Homelessness is a subliminal message playing softly in far-flung corners of your mind. It urges you to do what you have to do to avoid it at all costs. This is why homelessness is made to seem like a choice or flaw. This is despite the fact that homelessness exists by design and is very much interwoven into our national economy.
Unlike uneven wealth distribution and social status comparisons, which have always existed to some extent, individualism is a newer contributor to wealth inequality. Ironically, it ties in quite well with the rise of senior homelessness in terms of its timing.
Naturally, individualism creates division even within the immediate family. When/if it gives way to homelessness, further division of the family unit is encouraged through the shelter system as parents are taken from their children, and fathers are often refused entry.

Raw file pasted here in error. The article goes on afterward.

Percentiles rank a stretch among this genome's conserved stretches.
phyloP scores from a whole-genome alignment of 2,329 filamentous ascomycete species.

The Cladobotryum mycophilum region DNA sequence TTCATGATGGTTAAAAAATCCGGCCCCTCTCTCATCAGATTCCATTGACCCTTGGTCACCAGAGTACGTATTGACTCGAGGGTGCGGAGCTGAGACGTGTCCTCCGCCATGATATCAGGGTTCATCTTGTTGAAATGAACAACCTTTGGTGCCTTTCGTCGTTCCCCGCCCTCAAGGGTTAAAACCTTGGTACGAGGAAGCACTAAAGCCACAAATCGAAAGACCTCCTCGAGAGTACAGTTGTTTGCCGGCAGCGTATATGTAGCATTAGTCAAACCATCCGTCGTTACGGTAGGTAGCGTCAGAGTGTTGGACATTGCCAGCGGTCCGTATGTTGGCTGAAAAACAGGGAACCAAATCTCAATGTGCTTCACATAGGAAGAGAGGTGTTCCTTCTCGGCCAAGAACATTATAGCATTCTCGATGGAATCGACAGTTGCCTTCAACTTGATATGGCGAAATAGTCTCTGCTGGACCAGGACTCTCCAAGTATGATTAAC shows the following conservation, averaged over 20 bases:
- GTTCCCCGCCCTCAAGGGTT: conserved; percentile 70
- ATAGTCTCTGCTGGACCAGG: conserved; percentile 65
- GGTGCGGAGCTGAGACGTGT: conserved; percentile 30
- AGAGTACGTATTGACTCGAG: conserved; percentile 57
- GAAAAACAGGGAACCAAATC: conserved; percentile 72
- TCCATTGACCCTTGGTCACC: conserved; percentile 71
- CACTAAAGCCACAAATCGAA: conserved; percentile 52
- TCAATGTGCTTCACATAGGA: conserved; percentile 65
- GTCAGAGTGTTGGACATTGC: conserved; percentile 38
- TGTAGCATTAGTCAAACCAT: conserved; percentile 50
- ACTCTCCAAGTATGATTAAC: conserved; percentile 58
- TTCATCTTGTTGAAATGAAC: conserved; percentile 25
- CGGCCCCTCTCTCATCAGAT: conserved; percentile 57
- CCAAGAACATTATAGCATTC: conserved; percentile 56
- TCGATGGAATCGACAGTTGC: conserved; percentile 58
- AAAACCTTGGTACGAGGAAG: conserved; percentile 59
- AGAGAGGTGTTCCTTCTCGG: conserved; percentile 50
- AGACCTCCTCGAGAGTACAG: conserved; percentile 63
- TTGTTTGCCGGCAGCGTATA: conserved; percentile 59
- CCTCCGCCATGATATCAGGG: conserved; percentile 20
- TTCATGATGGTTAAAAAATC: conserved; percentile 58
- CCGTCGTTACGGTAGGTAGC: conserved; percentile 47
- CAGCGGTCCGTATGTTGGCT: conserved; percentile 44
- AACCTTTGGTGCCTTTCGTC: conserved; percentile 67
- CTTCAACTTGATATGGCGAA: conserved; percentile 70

Individualism is so widespread in our modern era that Psychology Today coined the phrase “toxic individualism” claiming:
“Our societal narcissistic streak has led to mass tragedy.” ~ Jean Kim M.D.
Toxic individualism is arguably the necessary spawn of toxic capitalism, a dizzying display of what happens to humanity when it is constantly bombarded with the myth that everyone can just become a self-made millionaire if only they were to try a little harder. And so, 30.7 million small businesses are founded, of which 95% will fail in their first five years. Meanwhile:
- Families become separated
- Older loved ones are ignored
- Children spend less and less time at home